A genetically engineered herpes simplex viral therapy is safe when used with radiation to treat malignant gliomas, one of the most deadly forms of brain cancer, UAB researchers say. The virus, G207, shown to be safe as a sole therapy in two previous UAB studies, also is safe when combined with low doses of radiation, according to results published in "Molecular Therapy."
Some patients also showed evidence of tumor reduction, and survival rates were increased for others.
“This was a Phase I study designed foremost to see whether the therapy was safe,” said James M. Markert, M.D., Ph.D., professor and chair of UAB's Department of Neurosurgery and the study’s first author.
“While this study, with a limited number of patients and no controls, prevents any conclusions about the efficacy of this treatment, the decrease in tumor size seen on MRI’s in some patients, and an increase in survival in some patients without other proven treatment options, is highly encouraging,” Markert said.
The virus works by infecting tumor cells and replicating until it overwhelms the cell’s machinery and causes the cell to rupture and die, releasing new viral particles. The virus has been genetically modified so that it can reproduce only in tumor cells, which lack the stronger antiviral defense mechanisms of healthy brain cells. After destroying a tumor cell, the virus moves on, looking for new tumor cells to infect.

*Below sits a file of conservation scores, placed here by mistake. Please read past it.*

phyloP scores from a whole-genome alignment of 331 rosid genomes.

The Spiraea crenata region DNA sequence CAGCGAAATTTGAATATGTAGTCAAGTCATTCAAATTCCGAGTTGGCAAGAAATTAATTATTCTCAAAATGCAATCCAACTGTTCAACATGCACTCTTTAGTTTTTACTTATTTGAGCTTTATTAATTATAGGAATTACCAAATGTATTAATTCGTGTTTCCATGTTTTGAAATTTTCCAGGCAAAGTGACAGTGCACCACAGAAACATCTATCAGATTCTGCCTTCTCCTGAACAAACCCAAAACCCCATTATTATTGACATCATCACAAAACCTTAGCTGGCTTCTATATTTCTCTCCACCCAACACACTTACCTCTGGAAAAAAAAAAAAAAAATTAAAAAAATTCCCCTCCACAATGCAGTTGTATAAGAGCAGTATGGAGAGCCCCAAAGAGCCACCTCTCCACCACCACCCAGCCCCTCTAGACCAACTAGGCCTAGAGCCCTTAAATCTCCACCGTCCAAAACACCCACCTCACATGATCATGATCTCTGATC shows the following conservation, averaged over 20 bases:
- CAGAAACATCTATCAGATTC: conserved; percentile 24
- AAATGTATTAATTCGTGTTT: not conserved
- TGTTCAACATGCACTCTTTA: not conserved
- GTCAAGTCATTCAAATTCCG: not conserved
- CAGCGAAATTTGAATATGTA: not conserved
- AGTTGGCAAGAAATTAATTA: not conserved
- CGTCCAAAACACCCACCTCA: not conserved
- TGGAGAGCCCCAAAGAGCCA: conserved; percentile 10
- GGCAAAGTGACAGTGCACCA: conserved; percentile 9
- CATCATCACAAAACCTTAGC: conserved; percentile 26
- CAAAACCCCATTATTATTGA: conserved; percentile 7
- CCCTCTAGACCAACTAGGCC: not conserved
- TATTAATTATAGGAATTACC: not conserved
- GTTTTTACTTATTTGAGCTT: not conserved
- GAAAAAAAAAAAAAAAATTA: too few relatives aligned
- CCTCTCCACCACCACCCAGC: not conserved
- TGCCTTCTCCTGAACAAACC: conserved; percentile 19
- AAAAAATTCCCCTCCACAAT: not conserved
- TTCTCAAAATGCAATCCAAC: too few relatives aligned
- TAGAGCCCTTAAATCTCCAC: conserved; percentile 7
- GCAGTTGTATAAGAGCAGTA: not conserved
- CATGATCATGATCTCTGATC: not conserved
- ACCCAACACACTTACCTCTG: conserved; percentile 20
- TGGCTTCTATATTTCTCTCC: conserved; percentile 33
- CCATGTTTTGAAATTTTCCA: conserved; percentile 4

|“While this study, with a limited number of patients and no controls, prevents any conclusions about the efficacy of this treatment, the decrease in tumor size seen on MRI’s in some patients, and an increase in survival in some patients without other proven treatment options, is highly encouraging.”|
Gliomas account for about a third of brain tumors, and survival rates are poor; only about half of the 10,000 Americans diagnosed with malignant glioma survive the first year, and only about one-quarter survive for two years.
UAB is preparing another study with a new modified herpes simplex virus, M032, which preliminary studies indicate could be even more effective. It includes a genetically engineered protein called IL12, which the researchers believe will induce a stronger immune response and will contribute to increased anti-angiogenesis, the process of shutting off the blood supply to tumor cells, denying oxygen and essential nutrients.
Published in Research & Scholarship